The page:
Other women began asking her about alcoholism recovery, health and adoption. She also began journaling and found that her subject areas could translate into book chapters.
“I decided that writing a book would be a good way to share with people,” Camp said.
Camp’s decision to share her story can be traced back to her experiences with her second son, Bob. For years, the family struggled with Bob’s educational and behavioral challenges. As the family worked to find the right schools, counselors and other supports, Camp interacted with other parents who were trying to cope with similar challenges.
The exchange of information was useful in understand- ing their children’s difficulties and finding help. Today, both of Camp’s grown sons are doing well.
Camp noted that alcoholism is often an inherited disease – it was for her. Multiple members of her family have struggled with the disease and multiple factors led her to the realization that she was facing alcoholism herself. So, at the age of 37, Camp stopped drinking.
“I am now over 30 years sober,” she wrote in the book.
Her recovery from alcoholism also encouraged Camp to speak out. She discovered that she could help other people facing similar challenges.
“People who look like they have everything have a lot of trials and tribulations behind the scenes,” she noted.
Coping with alcoholism is a major theme in her book.
“Do not be embarrassed about it,” she advises. “Alcoholism is terrible, but I learned that I can give up drinking. I want people to be comfortable with recovering and not drinking.”
Camp said that gratefulness, her husband’s support, her children and wanting to stay healthy have helped to keep her sober. Camp gives much credit for her recovery to her husband’s encouragement as well as attending Alcoholics Anonymous and Al-Anon meetings. She described “never wanting to wake up with another hangover” as an added motivation for honoring her sobriety.
In addition to a family history with alcoholism, Camp also had family members who suffered from debilitating depression. When severe depression hit her at the age of 57, Camp was not expecting it. It took a year before she recognized that she was depressed.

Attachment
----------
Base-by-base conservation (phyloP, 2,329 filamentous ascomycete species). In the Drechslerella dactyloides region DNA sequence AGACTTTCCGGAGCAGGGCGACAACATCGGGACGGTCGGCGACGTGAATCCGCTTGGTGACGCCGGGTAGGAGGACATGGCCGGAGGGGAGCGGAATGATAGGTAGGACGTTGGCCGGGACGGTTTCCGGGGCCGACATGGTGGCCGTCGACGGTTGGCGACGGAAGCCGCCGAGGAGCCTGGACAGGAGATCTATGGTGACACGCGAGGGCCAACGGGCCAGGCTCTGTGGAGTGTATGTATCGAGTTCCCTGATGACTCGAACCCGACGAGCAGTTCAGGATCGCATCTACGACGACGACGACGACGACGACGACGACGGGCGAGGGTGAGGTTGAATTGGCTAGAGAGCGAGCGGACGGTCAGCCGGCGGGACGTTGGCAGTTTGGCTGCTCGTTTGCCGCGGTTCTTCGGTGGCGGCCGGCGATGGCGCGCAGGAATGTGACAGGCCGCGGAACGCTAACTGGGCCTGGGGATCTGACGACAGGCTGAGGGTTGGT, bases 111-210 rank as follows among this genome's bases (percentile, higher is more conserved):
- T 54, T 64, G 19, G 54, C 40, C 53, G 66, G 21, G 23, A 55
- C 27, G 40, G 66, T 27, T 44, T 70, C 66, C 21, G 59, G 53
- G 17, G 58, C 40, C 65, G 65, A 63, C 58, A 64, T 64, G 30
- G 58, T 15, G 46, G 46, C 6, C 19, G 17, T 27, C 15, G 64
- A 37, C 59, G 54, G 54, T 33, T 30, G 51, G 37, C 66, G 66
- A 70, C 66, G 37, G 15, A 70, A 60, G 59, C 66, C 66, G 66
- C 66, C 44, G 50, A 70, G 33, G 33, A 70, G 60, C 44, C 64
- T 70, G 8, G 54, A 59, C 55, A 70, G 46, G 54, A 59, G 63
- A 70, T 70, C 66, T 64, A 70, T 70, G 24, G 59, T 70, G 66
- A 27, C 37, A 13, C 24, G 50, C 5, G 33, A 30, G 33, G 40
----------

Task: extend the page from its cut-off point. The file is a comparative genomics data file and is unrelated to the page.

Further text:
“Why didn’t I see it? Because I thought I could work through it,” she said.
Working with a doctor and taking prescribed medication quickly helped Camp feel like herself again.
Another one of her main themes is balancing motherhood and career. She hopes to help other women who are trying to juggle both.
Camp began her career in the 1970s, when professional women went to an office in a suit and high heels.
“It hasn’t been easy, but I have done it. I had to work harder, stronger and longer than men to prove who you were in order to be noticed or make a comparable salary,” she said.
Camp notes that technological and social changes have created a vastly different work environment for younger women in today’s workforce. While in the past, women often lost their jobs when they had children, today employers are more likely to value women’s experience and consider ways to retain them – including offering remote and flexible work.
Camp met the owner of local business Yellow Dot Publishing, Ellen Hamilton, through the Chamber of Commerce. Because Camp is a long-time resident who works and volunteers in Alexandria, she was happy to work with a local business owner to publish her book.
Readers can find Camp’s book on the Yellow Dot Shop website or at the Made in ALX store in Old Town.